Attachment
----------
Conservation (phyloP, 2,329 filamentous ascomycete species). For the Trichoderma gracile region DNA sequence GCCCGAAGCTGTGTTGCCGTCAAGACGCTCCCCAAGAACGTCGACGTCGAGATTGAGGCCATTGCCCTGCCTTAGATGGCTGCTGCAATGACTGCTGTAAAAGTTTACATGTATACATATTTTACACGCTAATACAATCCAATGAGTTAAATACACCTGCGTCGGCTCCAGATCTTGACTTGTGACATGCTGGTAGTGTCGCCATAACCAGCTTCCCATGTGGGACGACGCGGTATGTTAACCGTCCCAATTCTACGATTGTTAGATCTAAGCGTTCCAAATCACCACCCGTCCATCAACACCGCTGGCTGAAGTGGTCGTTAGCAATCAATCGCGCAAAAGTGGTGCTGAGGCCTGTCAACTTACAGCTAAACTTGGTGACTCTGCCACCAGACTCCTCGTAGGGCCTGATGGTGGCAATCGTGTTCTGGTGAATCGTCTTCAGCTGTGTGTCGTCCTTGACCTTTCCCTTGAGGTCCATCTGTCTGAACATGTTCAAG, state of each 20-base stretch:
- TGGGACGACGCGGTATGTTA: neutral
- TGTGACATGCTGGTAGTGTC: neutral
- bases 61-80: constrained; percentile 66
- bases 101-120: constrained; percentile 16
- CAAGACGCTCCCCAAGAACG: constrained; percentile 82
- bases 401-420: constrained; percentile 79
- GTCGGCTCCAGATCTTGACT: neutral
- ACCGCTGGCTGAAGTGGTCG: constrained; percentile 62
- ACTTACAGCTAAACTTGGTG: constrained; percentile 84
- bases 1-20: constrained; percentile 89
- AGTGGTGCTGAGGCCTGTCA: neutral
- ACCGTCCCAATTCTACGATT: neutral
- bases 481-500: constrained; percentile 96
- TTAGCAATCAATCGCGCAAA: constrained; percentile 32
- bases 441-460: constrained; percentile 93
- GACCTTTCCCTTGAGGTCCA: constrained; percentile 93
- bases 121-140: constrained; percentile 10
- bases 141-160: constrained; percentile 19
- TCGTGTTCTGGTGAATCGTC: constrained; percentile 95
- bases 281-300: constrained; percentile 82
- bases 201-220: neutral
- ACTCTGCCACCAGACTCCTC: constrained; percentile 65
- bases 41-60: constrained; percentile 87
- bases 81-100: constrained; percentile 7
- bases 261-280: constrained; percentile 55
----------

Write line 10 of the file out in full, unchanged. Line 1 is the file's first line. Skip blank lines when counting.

- ACTTACAGCTAAACTTGGTG: constrained; percentile 84